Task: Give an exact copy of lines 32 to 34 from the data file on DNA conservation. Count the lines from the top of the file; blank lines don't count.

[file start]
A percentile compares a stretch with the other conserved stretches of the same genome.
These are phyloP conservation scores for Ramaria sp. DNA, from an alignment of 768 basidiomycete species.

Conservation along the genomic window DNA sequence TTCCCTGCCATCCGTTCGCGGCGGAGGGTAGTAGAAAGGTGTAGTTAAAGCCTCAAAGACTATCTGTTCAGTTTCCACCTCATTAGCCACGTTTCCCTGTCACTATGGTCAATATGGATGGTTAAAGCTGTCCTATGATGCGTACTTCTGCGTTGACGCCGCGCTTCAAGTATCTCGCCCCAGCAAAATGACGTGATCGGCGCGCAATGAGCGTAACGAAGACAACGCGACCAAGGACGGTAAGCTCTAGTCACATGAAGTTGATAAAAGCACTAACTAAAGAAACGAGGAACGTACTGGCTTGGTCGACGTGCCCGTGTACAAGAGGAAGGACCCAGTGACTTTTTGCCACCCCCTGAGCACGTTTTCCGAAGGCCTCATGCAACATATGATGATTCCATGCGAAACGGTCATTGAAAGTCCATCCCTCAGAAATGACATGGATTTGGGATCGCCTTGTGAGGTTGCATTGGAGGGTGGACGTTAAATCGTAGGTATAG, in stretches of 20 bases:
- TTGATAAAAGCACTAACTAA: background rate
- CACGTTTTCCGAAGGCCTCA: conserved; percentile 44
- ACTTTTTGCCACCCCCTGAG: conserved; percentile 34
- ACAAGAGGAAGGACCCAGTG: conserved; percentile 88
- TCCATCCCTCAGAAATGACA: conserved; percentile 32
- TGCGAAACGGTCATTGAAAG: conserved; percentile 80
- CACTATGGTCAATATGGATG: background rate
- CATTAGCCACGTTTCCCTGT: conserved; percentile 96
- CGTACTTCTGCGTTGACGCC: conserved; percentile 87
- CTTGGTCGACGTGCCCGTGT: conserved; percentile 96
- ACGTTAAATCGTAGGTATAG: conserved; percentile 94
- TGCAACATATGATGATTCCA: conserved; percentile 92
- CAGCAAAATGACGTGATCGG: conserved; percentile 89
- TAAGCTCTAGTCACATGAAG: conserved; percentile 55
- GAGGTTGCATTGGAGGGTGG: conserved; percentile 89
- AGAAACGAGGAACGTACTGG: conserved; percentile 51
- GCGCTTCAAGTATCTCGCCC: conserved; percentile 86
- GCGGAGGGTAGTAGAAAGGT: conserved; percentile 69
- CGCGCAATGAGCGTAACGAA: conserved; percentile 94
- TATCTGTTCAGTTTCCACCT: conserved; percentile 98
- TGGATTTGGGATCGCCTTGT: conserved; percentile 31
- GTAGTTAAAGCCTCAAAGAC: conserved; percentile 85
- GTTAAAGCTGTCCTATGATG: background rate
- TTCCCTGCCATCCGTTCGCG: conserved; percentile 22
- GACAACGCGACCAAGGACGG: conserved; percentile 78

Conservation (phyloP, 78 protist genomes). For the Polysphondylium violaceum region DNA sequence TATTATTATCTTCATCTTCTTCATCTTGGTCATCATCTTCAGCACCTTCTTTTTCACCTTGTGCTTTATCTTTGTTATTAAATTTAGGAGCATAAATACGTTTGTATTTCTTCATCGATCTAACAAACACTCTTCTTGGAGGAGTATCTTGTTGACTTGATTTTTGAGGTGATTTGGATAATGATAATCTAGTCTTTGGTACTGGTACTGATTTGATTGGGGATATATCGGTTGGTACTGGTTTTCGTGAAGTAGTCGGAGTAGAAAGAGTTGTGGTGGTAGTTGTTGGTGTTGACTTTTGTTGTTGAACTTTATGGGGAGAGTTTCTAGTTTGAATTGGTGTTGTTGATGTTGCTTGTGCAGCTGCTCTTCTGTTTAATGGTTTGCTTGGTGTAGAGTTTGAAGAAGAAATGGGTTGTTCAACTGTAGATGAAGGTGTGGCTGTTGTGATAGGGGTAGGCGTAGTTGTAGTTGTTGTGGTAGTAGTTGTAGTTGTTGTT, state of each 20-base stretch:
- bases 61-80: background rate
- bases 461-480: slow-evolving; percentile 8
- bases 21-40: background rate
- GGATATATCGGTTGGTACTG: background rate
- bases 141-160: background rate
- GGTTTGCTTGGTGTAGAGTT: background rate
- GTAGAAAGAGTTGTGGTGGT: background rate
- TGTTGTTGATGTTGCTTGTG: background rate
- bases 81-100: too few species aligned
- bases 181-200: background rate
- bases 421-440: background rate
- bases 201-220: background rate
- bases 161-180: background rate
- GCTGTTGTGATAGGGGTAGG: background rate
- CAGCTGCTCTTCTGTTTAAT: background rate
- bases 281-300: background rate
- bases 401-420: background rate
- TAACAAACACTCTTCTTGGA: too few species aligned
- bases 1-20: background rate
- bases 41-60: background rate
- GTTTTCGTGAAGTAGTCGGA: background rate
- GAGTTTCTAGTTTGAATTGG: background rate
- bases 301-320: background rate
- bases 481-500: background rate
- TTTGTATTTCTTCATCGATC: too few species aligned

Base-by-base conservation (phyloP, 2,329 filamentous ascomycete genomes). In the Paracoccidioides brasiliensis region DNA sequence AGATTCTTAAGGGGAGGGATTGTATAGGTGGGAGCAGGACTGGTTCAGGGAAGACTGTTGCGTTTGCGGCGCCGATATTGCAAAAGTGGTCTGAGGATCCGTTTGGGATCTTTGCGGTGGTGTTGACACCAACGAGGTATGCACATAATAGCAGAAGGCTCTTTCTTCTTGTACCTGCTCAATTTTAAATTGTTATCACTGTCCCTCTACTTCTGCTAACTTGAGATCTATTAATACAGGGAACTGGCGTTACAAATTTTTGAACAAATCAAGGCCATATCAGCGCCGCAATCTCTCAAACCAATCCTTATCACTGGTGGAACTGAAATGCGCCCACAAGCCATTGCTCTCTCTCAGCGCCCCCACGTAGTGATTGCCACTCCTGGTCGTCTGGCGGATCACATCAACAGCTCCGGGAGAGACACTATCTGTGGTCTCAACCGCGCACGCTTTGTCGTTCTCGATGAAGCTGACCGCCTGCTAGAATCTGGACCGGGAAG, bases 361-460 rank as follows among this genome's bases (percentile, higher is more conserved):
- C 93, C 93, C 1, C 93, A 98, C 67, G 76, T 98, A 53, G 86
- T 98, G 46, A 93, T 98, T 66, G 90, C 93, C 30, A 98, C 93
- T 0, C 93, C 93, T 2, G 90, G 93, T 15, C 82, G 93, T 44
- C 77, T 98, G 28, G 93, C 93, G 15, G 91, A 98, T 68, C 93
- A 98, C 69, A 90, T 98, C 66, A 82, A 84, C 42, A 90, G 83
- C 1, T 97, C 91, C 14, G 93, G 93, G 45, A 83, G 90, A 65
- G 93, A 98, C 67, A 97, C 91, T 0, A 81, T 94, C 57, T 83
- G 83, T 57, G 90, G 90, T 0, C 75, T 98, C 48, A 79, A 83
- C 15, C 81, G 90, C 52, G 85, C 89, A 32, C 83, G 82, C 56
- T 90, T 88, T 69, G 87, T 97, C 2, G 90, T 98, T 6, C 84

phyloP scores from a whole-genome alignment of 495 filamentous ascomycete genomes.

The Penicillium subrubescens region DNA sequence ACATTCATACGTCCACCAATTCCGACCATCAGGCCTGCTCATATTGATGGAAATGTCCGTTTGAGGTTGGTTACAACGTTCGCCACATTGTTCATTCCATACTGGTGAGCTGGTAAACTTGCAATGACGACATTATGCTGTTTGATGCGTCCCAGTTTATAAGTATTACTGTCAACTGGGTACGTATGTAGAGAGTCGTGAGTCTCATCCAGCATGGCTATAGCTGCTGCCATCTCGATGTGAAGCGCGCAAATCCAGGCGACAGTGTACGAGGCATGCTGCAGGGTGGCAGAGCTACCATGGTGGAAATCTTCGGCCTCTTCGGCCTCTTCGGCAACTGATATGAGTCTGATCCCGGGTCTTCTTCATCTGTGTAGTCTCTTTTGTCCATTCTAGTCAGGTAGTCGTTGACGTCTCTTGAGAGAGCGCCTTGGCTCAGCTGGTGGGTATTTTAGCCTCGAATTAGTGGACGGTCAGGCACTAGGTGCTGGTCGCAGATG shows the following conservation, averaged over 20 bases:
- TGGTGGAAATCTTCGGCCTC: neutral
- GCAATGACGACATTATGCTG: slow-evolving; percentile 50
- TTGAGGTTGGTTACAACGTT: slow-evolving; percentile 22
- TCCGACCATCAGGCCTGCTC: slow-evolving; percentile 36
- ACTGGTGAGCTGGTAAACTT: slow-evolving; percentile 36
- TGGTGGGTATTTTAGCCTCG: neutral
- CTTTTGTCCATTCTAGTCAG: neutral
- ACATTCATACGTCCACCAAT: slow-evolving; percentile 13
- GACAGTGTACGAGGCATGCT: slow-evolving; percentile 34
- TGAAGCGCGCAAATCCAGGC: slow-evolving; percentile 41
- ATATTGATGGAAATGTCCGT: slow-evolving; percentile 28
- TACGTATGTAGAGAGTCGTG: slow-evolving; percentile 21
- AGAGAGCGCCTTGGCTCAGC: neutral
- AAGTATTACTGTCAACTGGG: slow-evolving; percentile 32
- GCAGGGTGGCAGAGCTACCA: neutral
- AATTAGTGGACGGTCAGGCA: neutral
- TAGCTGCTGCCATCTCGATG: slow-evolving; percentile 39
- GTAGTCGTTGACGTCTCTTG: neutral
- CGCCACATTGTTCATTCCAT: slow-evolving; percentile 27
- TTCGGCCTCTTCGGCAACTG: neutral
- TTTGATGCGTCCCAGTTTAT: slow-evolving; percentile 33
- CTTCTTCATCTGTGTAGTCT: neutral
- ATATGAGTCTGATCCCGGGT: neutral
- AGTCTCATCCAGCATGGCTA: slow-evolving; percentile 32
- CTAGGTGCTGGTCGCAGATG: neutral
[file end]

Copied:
- bases 21-40: background rate
- GGATATATCGGTTGGTACTG: background rate
- bases 141-160: background rate